To Ulysses S. Grant 
Lieut. Genl. Grant War Department,
City-Point, Va. Washington, D.C., March 9. 1865
I see your despatch to the Sec. of War, objecting to rebel prisoners being allowed to take the oath and go free. Supposing that I am responsible for what is done in this way, I think fit to say that there is no general rule, or action, allowing prisoners to be discharged merely on taking the oath. What has been done is that Members of Congress come to me from time to time with lists of names alleging that from personal knowledge, and evidence of reliable persons they are satisfied that it is safe to discharge the particular persons named on the lists, and I have ordered their discharge. These Members are chiefly from the border states; and those they get discharged are their neighbors and neighbors sons. They tell me that they do not bring to me one tenth of the names which are brought to them, bringing only such as their knowledge or the proof satisfies them about. I have, on the same principle, discharged some on the representations of others than Members of Congress, as, for instance, Gov. Johnson of Tennessee. The number I have discharged has been rather larger than I liked
Page 348---reaching I should think an average of fifty a day, since the recent general exchange commenced. On the same grounds, last year, I discharged quite a number at different times, aggregating perhaps a thousand, Missourians and Kentuckians; and their Members returning here since the prisoner's return to their homes, report to me only two cases of proving false. Doubtless some more have proved false; but, on the whole I believe what I have done in this way has done good rather than harm. A. LINCOLN
 ALS, DNA WR RG 107, Presidential Telegrams, I, 367-68. On March 8, Grant had telegraphed Stanton: ``I understand that rebel prisoners in the North are allowed to take the oath of allegiance and go free. I think this is wrong. No one should be liberated on taking the oath . . . who has been captured while bearing arms against us, except where persons of known loyalty vouch for them. Men who desire to take the oath are the best men to exchange. They can afterward come into our lines if they do not wish to fight.'' (OR, I, XLVI, II, 887).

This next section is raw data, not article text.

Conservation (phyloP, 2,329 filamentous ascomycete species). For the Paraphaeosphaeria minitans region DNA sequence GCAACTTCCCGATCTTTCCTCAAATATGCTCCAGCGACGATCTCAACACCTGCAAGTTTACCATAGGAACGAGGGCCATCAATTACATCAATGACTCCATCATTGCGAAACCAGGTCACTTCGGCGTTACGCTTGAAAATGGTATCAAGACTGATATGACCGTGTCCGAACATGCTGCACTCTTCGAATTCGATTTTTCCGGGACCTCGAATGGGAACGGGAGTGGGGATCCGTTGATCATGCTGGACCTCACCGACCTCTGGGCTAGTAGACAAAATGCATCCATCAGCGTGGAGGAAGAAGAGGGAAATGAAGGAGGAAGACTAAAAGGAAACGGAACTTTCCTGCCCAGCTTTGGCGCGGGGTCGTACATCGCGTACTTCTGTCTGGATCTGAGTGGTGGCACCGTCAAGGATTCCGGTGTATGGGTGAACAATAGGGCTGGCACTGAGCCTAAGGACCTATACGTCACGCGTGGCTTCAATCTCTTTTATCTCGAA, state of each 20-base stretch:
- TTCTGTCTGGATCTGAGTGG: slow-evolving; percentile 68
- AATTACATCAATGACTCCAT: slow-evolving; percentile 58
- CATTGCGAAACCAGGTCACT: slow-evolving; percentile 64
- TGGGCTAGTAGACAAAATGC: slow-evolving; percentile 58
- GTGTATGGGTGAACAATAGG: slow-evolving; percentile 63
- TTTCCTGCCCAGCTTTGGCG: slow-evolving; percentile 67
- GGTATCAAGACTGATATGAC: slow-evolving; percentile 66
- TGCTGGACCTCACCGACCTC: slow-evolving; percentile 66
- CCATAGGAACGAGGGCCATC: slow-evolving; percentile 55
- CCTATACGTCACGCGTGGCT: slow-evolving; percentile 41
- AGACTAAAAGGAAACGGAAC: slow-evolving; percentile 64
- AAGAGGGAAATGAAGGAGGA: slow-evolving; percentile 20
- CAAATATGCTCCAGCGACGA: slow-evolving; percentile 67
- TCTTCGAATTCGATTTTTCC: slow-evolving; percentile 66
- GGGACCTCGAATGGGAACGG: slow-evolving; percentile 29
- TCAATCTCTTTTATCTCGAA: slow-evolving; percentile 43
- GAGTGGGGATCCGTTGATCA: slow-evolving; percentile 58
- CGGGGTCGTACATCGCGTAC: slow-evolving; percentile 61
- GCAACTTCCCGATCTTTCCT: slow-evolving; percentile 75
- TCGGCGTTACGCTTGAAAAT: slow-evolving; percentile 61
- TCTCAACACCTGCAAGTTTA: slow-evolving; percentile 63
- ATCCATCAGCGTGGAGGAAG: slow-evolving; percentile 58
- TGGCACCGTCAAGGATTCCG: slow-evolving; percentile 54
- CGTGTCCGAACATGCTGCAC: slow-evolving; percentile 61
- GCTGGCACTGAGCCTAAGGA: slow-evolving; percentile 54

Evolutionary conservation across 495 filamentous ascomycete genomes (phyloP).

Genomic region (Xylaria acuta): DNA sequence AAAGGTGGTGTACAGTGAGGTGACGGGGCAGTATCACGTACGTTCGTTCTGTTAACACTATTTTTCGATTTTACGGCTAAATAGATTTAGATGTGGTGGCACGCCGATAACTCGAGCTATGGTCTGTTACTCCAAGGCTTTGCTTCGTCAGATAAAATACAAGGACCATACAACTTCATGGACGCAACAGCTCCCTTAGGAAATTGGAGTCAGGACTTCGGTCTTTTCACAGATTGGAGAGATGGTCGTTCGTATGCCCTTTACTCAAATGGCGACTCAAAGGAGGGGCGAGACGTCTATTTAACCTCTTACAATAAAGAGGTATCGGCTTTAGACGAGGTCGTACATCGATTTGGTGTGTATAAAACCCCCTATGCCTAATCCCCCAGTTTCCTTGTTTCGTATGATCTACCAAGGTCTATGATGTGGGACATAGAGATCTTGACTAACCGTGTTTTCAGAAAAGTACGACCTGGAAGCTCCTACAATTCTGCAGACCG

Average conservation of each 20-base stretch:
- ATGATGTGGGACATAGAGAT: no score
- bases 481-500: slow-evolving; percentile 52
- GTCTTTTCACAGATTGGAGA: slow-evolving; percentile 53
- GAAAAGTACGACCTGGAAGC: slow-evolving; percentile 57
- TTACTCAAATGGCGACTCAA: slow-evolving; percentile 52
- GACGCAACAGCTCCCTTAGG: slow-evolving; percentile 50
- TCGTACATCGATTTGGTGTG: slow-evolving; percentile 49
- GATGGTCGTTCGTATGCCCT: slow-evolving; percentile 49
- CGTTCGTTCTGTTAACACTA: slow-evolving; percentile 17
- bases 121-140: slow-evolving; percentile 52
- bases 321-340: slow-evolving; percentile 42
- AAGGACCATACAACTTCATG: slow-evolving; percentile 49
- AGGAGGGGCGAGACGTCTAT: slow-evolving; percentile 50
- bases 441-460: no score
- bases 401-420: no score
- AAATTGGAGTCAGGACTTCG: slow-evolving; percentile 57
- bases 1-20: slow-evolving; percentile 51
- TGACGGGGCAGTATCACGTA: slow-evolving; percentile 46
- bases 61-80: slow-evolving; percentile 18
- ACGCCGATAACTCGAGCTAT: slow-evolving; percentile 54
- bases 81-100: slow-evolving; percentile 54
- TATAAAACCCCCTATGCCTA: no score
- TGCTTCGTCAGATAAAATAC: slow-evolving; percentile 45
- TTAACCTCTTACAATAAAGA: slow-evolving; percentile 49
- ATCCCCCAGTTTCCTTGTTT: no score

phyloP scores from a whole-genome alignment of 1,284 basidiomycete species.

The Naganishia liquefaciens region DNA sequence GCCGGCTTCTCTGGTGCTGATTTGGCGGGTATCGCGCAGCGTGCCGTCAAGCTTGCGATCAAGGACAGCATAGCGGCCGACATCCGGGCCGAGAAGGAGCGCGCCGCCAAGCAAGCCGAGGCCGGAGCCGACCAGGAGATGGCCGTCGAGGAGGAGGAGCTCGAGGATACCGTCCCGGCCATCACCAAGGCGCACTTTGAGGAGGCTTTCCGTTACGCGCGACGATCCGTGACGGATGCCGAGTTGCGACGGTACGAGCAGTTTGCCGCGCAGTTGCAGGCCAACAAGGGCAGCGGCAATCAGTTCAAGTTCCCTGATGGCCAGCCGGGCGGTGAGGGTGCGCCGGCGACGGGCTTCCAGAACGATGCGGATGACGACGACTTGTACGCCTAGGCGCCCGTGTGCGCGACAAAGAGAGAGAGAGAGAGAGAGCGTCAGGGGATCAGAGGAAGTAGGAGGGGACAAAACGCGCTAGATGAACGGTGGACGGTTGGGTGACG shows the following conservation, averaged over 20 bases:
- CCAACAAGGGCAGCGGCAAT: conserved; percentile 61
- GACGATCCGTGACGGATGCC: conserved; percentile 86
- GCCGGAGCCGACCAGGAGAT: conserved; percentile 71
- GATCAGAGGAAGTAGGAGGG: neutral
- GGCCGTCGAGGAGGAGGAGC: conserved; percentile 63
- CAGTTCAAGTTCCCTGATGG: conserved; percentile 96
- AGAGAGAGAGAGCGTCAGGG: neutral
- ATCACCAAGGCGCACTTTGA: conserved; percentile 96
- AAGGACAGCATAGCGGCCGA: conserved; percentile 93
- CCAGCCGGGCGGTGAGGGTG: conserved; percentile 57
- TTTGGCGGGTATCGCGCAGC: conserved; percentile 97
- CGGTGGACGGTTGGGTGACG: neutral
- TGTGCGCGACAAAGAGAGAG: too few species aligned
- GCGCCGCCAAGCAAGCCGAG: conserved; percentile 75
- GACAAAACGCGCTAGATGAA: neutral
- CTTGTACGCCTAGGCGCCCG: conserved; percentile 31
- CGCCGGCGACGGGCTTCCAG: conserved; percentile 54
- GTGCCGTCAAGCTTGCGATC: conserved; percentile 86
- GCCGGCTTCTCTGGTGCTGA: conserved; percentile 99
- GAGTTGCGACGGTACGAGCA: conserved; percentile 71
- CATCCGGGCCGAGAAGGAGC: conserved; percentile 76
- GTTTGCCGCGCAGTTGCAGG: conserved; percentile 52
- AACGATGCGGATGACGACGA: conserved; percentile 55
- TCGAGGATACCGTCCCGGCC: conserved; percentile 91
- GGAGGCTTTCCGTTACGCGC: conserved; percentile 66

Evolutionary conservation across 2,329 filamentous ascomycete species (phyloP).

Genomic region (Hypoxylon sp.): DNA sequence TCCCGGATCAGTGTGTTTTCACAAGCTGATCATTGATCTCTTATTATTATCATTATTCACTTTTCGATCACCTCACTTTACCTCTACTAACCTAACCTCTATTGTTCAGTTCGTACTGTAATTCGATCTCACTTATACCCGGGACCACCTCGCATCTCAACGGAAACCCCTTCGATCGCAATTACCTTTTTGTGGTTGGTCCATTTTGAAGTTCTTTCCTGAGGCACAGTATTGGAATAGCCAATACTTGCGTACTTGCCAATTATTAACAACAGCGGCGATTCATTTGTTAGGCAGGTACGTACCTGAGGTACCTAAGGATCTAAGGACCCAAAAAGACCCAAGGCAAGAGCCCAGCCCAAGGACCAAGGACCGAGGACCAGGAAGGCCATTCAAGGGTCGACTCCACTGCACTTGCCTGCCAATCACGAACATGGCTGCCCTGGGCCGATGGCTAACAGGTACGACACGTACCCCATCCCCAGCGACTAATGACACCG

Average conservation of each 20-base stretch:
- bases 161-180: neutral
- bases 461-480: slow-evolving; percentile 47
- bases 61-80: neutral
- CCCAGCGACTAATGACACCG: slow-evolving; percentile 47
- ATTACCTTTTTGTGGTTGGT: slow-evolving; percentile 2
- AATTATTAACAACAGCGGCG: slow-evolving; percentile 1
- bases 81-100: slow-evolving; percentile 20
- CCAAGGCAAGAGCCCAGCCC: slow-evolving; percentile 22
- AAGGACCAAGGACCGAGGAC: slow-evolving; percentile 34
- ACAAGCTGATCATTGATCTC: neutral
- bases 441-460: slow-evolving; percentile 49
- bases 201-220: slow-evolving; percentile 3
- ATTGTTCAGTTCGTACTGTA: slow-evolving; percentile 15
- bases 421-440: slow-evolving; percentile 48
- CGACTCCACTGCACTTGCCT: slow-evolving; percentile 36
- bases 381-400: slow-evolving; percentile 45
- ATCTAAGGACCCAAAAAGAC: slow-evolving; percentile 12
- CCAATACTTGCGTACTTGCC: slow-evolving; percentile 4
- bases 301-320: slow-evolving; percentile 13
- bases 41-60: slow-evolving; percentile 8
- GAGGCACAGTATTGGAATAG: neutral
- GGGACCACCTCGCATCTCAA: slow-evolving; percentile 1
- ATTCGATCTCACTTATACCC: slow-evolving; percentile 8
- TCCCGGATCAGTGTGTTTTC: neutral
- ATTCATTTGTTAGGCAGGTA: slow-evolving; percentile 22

At 5 P.M. on March 9, he replied to Lincoln's telegram: ``Your dispatch of this morning shows that prisoners of war are being discharged only in accordance with the rule I proposed. I questioned the officers from Camp Morton & Rock Island who arrived here yesterday in charge of prisoners for exchange and they told me that great numbers were being discharged on taking the oath of allegiance. They thought all who desired to do so are permitted to obtain their liberty in this way. I supposed this was in pursuance of a general policy which you knew nothing about and I wanted it changed so that none would be allowed to take the oath . . . except by special permission'' (DLC-RTL).